It wasn’t until I saw my board floating nearby, leash bitten through and a 14-inch diameter half circle missing out of it that I put thought to my injuries. As I got back on my board and started paddling to shore I noticed the red. Blood mixing with water, creating a crimson pool around me—a massive hole in my wetsuit and torso that I knew was serious. Screaming for help while I attempted paddling to shore I hoped the other surfers 150 yards away would hear me. I kept paddling, wondering how much blood I had left to lose. A wave came to my rescue, lifting me to shore on my stomach where another surfer met me. He grabbed my board and I stumbled onto the beach, where two other surfers had gathered. My hand did nothing to stop the bleeding, so I lay on my side and one of the surfers, Ian, an off duty EMT had the quick—and as the surgeon would later call it—creative, thought to lay on my wound and use his body weight to apply pressure. Luckily for me, driving on the beach is allowed here and right when I needed it most, another surfer, Jason, drove by on his way home. I was quickly loaded into the back of his truck and driven almost to the hospital, where I was intercepted by an ambulance in Eureka. From there, everything continued incredibly—the head surgeon at St. Joseph’s Hospital was fortunately on duty and fresh out of surgery. I was going to make it. Modern medicine saved my life, but not without the help of my fellow surfers. They are my heroes.
In a sport made for kings, surfing remains a pursuit in which the playing field is unlimited, unbiased, and unconquerable. Perhaps it’s this sense of unconquerable magnitude that drew the great Polynesian kings to love the feeling of gliding atop the ocean. I can only imagine that if your job were to be king, you would seek comfort from places where you are not in charge.
In the wake of the attack I was forced to stay out of the water, but I found myself riding a different wave—a wave of compassion and support from the local community. That support brought me back standing tall and mighty like a Polynesian king. I don’t know why I was so lucky, but I am given a sense of joy for being alive. It’s a joy that I feel is my duty to spread with the world. An infectious stoke that started inside the jaws of the mighty great white, and spread into the community that has supported me.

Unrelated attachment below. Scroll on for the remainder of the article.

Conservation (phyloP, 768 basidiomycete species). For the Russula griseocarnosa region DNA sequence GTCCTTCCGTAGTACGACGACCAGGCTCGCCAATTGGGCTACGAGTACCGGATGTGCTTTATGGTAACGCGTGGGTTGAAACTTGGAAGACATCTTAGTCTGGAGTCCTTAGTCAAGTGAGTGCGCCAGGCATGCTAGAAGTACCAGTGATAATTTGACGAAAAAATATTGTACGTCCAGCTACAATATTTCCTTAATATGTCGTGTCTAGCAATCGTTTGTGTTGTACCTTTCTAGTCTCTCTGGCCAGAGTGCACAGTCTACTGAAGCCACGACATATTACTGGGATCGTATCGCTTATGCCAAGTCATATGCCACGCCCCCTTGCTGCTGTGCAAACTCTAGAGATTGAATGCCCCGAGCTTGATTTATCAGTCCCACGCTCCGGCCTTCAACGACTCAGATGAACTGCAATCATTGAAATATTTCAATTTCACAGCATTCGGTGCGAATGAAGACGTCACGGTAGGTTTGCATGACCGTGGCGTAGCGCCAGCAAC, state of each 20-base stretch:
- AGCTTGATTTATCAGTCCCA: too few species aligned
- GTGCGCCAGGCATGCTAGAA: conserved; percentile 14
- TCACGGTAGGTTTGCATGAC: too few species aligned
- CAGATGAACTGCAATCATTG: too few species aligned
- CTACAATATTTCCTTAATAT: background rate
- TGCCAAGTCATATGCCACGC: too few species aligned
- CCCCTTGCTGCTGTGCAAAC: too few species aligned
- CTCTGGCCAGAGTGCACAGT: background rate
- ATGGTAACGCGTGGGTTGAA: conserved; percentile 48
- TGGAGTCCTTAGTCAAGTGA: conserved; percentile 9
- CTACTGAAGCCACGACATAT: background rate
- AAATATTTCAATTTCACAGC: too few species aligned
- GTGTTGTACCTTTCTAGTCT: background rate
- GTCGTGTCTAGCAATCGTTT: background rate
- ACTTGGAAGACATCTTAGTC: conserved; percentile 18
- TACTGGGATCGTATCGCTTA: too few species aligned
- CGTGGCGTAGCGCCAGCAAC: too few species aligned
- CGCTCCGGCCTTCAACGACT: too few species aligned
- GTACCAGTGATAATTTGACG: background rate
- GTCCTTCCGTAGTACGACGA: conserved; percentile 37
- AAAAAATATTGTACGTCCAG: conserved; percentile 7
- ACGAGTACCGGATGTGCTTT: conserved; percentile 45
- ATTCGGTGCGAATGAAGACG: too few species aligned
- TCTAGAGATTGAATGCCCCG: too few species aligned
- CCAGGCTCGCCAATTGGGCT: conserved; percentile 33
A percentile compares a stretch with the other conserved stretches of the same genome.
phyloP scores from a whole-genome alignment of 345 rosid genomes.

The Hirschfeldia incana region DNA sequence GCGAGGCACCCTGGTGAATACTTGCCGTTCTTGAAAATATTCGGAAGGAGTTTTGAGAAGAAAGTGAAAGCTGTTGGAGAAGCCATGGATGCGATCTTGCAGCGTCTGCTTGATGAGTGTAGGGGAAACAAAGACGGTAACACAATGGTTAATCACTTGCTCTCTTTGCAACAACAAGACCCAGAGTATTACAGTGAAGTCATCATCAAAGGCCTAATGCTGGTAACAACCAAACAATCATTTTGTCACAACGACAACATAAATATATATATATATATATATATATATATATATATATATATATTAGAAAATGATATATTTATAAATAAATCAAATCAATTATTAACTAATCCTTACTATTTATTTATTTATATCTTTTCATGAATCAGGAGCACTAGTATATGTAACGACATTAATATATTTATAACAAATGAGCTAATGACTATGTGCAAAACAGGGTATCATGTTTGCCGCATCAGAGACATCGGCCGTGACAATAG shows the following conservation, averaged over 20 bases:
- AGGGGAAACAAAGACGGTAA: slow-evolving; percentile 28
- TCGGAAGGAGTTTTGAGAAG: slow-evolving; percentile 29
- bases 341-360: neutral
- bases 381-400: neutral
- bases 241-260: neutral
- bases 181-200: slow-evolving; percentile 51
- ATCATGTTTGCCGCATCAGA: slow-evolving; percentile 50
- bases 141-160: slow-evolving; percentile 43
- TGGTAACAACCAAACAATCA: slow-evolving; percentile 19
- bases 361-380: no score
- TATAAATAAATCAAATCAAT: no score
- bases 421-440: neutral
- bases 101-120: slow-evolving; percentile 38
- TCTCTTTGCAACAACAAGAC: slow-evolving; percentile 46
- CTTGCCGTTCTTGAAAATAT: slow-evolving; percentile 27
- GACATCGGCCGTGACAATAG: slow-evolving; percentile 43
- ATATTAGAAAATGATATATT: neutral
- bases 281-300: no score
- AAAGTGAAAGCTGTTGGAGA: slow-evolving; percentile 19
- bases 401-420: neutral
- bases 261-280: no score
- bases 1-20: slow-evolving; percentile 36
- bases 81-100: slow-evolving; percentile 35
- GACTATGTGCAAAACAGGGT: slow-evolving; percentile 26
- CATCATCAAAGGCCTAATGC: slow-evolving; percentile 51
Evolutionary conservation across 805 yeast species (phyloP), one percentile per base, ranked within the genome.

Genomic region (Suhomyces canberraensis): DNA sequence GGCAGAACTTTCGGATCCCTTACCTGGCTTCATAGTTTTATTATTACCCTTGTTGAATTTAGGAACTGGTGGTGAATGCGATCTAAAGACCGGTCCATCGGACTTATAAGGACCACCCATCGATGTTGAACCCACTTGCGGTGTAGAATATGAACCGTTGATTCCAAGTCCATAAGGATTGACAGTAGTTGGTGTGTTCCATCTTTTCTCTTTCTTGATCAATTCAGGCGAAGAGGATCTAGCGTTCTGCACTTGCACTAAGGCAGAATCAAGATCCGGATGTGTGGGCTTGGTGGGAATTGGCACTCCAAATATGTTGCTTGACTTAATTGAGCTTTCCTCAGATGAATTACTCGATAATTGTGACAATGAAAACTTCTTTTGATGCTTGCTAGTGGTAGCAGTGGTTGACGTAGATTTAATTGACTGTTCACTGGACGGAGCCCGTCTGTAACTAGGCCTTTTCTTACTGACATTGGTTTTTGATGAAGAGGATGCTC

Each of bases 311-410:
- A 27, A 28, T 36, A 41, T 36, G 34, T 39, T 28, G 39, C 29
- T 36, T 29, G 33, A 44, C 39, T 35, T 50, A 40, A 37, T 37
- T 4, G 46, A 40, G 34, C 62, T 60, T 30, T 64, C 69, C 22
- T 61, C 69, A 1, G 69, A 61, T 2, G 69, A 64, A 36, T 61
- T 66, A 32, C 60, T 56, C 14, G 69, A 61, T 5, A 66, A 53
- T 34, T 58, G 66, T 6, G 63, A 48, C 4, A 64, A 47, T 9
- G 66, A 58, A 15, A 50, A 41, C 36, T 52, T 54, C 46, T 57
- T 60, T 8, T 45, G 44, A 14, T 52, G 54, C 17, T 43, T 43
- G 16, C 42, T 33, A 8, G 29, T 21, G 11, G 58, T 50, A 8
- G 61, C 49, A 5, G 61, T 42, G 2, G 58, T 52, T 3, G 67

Call it a second chance, borrowed time—I would have never thought a life-threatening accident could bring such a clarity to life. Exactly four weeks to the day of the accident and after a mere two weeks of physical therapy, I was able to once again go surfing. The smell of wax, the feel of neoprene, the salt in my eyes—it was as if I were experiencing it for the first time. As for the mental barrier of getting back in the ocean, it came to me in a fortune cookie: “A ship is safe in harbor, but that’s not what ships are built for.” Simply, life is too boundless to turn your back on your dreams and stop embracing something you love.
I have written this to thank everyone who has supported my family and me—for the boundless compassion and generosity. I can only hope to be able to one day give back the love that has been shown to me.—Scott Stephens
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